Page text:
The district gives farmers 90 days to rectify any issues with their plans and offers technical and financial assistance to get plans up-to-date. The problem will cost him about $3,600 to fix, and Diller may need an extension of the 90-day grace period; the wait to get a consultant to write or update a plan can be months because of increased demand by farmers who know they are going to be inspected soon, or whose plans are insufficient.

“I find the paperwork part of all this frustrating,” Diller said. “But if this is what it’s going to take to improve, I say, let’s do this. I’d rather do it than be in violation. I don’t want to be in violation. Farmers get enough bad publicity.”

All farms, large and small, are regulated to some degree. Manure management plans are required for those that generate or use manure. Agricultural erosion and sedimentation control plans are required for farms that plow (or no-till) at least 5,000 square feet or have an “animal concentration area” such as a barnyard or exercise lot of at least 5,000 square feet.

While the purpose of each plan is simple — to control runoff in areas where manure and animals are kept — a lot of detail is required to ensure proper management.
Out-of-date plan aside, Diller is a model farmer, says Brady Seeley, Chesapeake Bay technician for Cumberland County. But he says those farmers who don’t follow the rules simply don’t know what they’re doing wrong.

Often, the problem is a failure to record practices that the farmer is actually doing, Seeley says, and district staff try to help get that in order, when they can. Of 40 inspections conducted so far in Cumberland County, he says, “about 32 were out of compliance, but we were able to get 13 into compliance immediately.”

District staff have no authority — or desire — to enforce the rules that they are checking. If they can’t readily resolve a problem, they report it to the DEP, which can issue a notice of violation or a fine to farmers who refuse to comply.

So far, the district has not referred any farms to the DEP for enforcement, says Carl Goshorn, the Cumberland district manager. He says that farmers have multiple chances to comply with the regulations. “If we turn a farmer over to DEP for enforcement action,” he says, “they just didn’t want to work with [the] government.”

District staff members acknowledge that some farmers resent what they perceive is being told how to farm.

“When [a technician] talks to farmers,” Goshorn says, “he tells them it’s just a cost to do business. He’ll bring up water quality, especially if there’s a stream going through the farm. ‘Do you remember when you used to fish in that stream?’ And [the farmer] will often say, ‘yeah, I wish I could see my kids doing that.’”

But word of pending inspections is leading farmers to take pre-emptive action, Goshorn says. Many are coming to the district for help. The district has also conducted three manure management workshops this year to help farmers write their own plans or to offer technical assistance in getting manure management plans.

District staff can’t meet the demand to help write the plans, so its board of directors put aside enough funding in 2017 to offer a 50 percent cost share for plans, up to $1,000 per farmer.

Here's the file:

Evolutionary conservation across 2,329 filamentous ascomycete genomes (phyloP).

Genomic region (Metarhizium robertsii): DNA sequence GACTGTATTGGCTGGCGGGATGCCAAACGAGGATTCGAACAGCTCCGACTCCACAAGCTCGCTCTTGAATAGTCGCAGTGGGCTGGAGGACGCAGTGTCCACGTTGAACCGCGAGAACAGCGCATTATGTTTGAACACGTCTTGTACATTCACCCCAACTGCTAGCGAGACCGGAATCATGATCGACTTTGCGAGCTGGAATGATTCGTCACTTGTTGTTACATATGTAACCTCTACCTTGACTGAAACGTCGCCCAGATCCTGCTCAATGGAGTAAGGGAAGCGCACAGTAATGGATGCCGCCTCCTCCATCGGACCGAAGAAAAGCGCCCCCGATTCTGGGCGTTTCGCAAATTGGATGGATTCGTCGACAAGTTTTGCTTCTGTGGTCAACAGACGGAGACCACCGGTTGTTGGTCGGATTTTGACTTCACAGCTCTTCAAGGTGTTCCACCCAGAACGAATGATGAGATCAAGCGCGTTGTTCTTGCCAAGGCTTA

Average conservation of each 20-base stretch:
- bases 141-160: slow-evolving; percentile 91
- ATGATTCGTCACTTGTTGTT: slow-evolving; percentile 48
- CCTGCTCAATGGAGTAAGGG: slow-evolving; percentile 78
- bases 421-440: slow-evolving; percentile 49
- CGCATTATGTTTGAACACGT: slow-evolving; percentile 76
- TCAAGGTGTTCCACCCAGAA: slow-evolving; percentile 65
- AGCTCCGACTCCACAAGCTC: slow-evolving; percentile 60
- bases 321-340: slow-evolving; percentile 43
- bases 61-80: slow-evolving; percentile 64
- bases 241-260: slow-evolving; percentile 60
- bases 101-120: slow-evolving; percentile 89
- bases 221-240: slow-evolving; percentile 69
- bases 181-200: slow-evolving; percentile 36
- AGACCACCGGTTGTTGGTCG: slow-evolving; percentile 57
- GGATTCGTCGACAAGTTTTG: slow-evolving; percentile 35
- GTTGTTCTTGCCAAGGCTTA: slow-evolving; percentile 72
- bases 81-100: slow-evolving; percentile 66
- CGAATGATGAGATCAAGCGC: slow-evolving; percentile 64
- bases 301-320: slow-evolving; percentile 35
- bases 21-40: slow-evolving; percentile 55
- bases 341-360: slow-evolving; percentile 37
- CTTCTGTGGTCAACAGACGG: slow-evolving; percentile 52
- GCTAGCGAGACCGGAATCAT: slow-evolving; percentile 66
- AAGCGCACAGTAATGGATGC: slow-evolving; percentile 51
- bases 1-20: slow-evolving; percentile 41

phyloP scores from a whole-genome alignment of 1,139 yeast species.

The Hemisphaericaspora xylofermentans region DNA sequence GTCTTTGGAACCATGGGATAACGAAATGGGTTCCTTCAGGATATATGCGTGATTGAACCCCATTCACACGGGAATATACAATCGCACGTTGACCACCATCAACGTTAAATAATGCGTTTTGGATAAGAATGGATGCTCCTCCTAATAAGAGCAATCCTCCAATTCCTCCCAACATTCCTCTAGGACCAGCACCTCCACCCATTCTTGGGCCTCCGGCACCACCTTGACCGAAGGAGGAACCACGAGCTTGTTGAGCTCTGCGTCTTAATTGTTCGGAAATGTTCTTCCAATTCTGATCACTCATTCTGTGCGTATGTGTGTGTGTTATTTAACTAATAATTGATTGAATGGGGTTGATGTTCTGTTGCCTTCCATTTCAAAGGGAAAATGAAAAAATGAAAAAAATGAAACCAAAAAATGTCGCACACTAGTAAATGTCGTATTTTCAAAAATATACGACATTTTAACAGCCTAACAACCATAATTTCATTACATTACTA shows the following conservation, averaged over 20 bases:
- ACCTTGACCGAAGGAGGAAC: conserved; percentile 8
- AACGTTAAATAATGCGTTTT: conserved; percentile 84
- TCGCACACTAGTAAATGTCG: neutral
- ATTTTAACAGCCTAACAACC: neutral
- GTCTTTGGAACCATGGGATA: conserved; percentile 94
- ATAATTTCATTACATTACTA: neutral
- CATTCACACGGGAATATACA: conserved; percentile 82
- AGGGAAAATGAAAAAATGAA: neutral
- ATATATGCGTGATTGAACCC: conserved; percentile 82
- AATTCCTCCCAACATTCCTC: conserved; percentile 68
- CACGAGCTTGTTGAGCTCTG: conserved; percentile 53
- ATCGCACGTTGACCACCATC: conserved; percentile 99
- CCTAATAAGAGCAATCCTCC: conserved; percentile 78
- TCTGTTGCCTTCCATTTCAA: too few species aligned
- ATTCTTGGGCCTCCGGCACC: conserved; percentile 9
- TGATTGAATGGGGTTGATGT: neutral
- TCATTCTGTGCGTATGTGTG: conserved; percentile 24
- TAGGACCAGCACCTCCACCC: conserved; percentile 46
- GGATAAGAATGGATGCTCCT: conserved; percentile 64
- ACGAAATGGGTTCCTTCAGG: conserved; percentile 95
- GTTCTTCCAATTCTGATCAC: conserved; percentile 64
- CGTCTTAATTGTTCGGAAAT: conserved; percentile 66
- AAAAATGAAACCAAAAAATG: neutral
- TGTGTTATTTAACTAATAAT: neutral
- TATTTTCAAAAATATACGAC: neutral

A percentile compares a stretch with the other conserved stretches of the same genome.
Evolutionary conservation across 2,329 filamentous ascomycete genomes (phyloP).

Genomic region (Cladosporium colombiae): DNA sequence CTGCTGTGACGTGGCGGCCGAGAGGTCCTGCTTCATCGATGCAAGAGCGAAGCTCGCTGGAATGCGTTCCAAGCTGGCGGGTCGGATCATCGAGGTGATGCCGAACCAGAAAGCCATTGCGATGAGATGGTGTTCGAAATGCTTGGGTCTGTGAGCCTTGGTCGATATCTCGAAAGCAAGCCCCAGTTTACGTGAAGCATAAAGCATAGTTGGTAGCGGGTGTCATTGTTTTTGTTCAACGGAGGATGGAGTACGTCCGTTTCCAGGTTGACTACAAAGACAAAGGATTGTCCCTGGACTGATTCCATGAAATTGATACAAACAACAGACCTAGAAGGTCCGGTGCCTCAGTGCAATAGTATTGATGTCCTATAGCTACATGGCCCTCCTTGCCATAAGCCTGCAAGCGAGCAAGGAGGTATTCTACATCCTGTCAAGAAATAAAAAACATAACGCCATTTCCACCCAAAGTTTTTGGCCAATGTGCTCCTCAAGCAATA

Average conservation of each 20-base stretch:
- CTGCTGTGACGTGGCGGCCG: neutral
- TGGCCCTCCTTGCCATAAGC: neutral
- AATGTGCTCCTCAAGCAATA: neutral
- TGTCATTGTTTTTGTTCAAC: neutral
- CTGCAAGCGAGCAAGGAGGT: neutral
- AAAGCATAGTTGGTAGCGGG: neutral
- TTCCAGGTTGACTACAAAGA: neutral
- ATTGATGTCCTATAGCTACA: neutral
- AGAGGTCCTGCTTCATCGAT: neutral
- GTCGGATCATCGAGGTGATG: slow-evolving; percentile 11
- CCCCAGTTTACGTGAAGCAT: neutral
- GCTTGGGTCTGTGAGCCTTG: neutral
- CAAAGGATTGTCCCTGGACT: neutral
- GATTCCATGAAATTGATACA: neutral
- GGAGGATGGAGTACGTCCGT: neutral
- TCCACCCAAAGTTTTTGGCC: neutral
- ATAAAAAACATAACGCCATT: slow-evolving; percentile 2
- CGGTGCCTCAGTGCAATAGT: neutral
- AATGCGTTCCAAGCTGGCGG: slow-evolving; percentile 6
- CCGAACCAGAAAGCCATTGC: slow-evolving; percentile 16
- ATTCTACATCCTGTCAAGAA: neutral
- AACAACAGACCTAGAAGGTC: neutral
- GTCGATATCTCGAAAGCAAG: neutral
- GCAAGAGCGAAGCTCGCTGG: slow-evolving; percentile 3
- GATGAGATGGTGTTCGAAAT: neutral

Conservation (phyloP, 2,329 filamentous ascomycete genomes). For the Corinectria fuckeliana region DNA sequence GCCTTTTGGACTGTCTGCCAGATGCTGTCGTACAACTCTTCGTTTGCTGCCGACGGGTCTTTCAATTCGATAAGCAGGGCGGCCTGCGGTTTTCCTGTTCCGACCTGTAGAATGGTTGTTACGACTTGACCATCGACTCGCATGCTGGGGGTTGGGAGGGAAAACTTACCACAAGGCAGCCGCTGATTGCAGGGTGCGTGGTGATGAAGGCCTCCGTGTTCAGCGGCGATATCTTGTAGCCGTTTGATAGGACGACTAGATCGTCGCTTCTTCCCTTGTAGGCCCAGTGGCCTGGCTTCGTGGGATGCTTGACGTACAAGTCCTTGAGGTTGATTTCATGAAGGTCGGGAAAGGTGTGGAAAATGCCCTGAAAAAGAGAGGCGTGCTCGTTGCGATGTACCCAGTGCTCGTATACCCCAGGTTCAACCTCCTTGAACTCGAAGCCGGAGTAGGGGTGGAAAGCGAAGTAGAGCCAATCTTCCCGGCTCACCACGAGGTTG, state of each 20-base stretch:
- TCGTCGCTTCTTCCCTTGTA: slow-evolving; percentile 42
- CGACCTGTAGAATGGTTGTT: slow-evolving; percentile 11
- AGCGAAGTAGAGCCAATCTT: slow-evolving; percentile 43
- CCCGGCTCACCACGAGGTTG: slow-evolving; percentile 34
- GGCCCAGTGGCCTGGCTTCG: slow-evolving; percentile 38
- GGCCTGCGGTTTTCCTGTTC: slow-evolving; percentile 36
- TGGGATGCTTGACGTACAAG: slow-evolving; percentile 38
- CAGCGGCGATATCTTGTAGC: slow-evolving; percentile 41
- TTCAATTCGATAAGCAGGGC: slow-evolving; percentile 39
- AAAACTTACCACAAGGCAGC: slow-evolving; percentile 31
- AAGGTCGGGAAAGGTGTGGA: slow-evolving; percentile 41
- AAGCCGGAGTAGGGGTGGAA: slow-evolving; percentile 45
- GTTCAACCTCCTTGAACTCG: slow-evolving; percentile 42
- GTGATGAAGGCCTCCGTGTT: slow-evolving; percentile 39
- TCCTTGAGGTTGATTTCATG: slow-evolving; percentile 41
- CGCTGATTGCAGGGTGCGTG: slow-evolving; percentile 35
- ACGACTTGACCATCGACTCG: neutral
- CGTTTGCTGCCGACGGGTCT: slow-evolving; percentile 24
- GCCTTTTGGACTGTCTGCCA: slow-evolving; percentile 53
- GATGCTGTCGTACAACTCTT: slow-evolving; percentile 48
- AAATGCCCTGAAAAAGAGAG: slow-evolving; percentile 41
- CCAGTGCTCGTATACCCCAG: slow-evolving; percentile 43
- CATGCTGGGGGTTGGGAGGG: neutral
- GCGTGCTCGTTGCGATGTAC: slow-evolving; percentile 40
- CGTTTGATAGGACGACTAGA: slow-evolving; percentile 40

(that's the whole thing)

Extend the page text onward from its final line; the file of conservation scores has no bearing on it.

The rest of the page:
“A lot of folks are asking for [inspections],” Goshorn says. “They heard of all the new attention, and they want to get into compliance, and some are looking for money. They know it’s not going to be this easy as time goes on.”

For now, the inspections primarily focus on whether farmers have required plans that are up-to date and available for each parcel of land farmed — not necessarily that the plans are being strictly followed.

“As a result of this initiative, Pennsylvania has substantially increased their presence in the agricultural community to ensure that farmers have the state-required plans,” says David Sternberg, a spokesman for EPA’s Region 3. The EPA anticipates that the state will be adding verification of practices installed on farms in the near future, he says, as well as improving programing, funding and tracking of key practices.

District staff say that encouraging good stewardship has always been a large part of their job, and that will increase along with the inspections.

“We may be only checking for an [erosion and sedimentation plan] and a manure management plan . . . but we also advocate and promote implementation,” says Christopher Thompson, Lancaster County Conservation District manager.

Overall, inspections in Lancaster have gone well, Thompson says, adding that part of the farm visits are educational. “We hear what they have to say, but remind them this is not a requirement just for 2016, this is a decades-old requirement.”

Lancaster County is the heart of Pennsylvania agriculture, with about 5,000 farms, compared with Cumberland’s 500. Technicians there have completed inspections on 200 farms and found that about 50 percent either didn’t have plans or had incomplete plans, according Kevin Seibert, who is in charge of agricultural compliance and oversees two technicians.

Like the Cumberland district, Seibert says, farmers are using the inspections to learn what they need to do to comply. “If they don’t have one or the other plan, we give them 90 days to submit a plan to the district. If they don’t come through, we grant extra time,” he says. “If they show some effort, we don’t report them.”

He says they’ve had to refer fewer than 10 farmers to the DEP for enforcement.
Even counties that rejected state funding to carry out inspections say the ramped-up attention is driving up requests for help with writing plans.

York County Conservation District is one of eight in the state that opted out of doing inspections. But their usual waiting list for technical assistance of 150 farmers remains consistent. “I think folks have taken notice,” says Mark Kimmel, district manager for York. “We’re doing the best we can with the resources we have.”
By Donna Morelli, Bay Journal News Service

Donna Morelli is a staff writer for the Bay Journal based in Harrisburg. She’s the former director of the Pennsylvania office of the Alliance for the Chesapeake Bay.